Now you see it, now you don’t: #CloakingDevice preventing cross-talk between components enables powerful #PhotonicComputers

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University of Utah electrical and computer engineering associate professor Rajesh Menon and his team have developed a cloaking device for microscopic photonic integrated devices — the building blocks of photonic computer chips that run on light instead of electrical current — in an effort to make future chips smaller, faster and consume much less power.

Menon’s discovery was published online Wednesday in the latest edition of the science journal, Nature Communications. The paper was co-written by University of Utah doctoral student Bing Shen and Randy Polson, senior optical engineer in the U’s Utah Nanofab.

PHOTO CREDIT: Dan Hixson/University of Utah College of Engineering

University of Utah electrical and computer engineering associate professor Rajesh Menon (pictured) and his team have developed a cloaking device for microscopic photonic integrated devices — the building blocks of photonic computer chips that run on light instead of electrical current — in an effort to make future chips smaller, faster and consume much less power.

The future of computers, data centers and mobile devices will involve photonic chips in which data is shuttled around and processed as light photons instead of electrons. The advantages of photonic chips over today’s silicon-based chips are they will be much faster and consume less power and therefore give off less heat. And inside each chip are potentially billions of photonic devices, each with a specific function in much the same way that billions of transistors have different functions inside today’s silicon chips. For example, one group of devices would perform calculations, another would perform certain processing, and so on.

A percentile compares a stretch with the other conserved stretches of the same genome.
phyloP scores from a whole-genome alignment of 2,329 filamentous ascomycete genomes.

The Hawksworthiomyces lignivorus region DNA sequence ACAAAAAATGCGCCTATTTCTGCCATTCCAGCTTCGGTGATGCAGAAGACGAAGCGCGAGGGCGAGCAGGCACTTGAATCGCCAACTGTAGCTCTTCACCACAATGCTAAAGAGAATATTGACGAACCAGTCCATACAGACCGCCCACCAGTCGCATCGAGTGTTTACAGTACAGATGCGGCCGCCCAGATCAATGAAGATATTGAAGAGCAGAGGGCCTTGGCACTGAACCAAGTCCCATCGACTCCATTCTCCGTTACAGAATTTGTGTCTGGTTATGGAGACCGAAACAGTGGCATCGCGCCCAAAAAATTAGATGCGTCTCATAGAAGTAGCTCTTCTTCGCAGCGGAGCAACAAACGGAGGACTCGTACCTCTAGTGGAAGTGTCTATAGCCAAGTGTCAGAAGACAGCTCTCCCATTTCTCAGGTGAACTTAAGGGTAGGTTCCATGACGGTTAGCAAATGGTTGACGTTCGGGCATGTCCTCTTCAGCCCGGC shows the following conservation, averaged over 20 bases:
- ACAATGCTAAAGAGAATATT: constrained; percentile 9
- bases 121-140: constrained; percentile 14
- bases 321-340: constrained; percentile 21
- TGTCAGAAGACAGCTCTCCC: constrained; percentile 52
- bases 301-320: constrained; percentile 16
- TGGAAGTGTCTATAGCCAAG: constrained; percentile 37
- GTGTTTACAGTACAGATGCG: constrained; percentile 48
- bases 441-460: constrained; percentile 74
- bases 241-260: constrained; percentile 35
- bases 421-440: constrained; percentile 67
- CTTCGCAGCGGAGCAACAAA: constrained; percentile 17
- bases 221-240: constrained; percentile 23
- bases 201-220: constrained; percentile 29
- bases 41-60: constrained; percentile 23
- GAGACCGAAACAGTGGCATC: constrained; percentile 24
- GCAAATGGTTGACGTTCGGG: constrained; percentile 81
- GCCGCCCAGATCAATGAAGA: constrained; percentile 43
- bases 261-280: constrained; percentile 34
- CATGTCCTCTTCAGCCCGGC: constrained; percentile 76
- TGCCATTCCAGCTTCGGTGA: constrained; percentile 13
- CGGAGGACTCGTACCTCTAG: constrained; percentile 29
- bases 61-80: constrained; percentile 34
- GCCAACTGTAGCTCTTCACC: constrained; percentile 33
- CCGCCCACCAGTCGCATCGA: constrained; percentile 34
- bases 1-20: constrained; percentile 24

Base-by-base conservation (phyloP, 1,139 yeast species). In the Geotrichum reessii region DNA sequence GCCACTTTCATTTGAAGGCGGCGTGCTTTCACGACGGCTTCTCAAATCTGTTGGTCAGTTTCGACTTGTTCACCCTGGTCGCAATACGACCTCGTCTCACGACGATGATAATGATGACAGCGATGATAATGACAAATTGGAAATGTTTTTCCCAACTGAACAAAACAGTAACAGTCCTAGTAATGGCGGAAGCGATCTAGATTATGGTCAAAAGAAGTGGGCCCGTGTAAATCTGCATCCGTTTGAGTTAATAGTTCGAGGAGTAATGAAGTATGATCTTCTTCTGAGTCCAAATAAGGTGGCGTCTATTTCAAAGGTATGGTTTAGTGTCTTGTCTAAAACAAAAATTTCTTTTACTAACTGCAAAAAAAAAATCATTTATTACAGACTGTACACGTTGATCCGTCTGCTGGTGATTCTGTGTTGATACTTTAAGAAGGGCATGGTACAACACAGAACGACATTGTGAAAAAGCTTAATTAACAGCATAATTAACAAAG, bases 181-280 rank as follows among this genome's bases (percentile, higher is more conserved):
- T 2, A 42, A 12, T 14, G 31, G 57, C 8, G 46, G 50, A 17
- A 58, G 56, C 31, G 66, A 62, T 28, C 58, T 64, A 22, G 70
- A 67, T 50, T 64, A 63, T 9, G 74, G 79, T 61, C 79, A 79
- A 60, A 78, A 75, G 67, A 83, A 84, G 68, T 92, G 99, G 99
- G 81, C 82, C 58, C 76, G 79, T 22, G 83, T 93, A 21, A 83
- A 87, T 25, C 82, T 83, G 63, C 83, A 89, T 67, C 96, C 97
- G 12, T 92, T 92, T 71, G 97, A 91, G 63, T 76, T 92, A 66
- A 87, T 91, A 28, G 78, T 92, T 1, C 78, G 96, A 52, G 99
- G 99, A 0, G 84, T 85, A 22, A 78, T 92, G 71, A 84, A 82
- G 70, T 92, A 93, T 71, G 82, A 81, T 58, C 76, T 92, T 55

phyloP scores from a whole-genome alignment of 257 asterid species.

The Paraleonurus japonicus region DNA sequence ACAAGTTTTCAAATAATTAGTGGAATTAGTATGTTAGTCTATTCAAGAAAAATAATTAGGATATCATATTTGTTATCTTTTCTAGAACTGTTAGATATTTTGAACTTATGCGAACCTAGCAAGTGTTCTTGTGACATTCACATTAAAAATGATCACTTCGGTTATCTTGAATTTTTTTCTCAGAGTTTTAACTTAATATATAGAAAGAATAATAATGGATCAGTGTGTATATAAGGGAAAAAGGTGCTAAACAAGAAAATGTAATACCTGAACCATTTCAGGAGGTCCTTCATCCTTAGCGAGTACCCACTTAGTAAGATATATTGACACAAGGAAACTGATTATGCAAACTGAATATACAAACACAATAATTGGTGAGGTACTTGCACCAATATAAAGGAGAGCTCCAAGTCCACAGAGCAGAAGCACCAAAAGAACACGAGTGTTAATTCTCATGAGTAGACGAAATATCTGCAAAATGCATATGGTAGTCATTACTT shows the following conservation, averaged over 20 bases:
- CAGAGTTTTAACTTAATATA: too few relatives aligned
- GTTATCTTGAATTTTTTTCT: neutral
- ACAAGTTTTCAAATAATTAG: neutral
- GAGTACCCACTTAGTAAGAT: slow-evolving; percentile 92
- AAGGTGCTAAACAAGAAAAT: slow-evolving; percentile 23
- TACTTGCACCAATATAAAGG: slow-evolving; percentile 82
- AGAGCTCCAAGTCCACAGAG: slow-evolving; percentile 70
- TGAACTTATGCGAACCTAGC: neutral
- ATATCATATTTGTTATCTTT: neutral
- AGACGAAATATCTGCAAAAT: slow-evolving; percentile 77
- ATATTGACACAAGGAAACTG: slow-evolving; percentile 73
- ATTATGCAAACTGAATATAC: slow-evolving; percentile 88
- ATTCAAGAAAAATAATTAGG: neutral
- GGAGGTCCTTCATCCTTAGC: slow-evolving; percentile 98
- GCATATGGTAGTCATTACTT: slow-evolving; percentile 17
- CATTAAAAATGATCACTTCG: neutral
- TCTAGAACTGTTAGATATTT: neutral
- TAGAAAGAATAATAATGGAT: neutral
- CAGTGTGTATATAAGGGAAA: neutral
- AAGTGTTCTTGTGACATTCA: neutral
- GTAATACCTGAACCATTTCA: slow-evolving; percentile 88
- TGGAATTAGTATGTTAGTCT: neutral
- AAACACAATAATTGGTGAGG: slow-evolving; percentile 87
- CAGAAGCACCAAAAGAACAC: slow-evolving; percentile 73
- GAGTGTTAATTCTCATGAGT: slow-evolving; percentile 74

The problem, however, is if two of these photonic devices are too close to each other, they will not work because the light leakage between them will cause “crosstalk” much like radio interference. If they are spaced far apart to solve this problem, you end up with a chip that is much too large.

So Menon and his team discovered you can put a special nanopatterened silicon-based barrier in between two of the photonic devices, which acts like a “cloak” and tricks one device from not seeing the other.

“The principle we are using is similar to that of the Harry Potter invisibility cloak,” Menon says.

Source: Now you see it, now you don’t | UNews

DIY networking: The path to a more democratic internet

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DIY community networks have been also used as social tools to reconnect citizens. The Sarantaporo.gr initiative in Greece has provided a community solution for affordable internet access, but it’s also a revolutionary model for building networking infrastructure.

Source: DIY networking: The path to a more democratic internet | P2P Foundation

How to care for communities and carnivorous plants before they turn into a little shop of horrors

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Learn how caring for a carnivorous plant is much like caring for an open source community.

I hadn’t considered how plants, like open source communities, are living organisms with different needs, and that thrive under specific kinds of care. For someone like me who lacks a green thumb, this was a huge and somewhat costly mistake.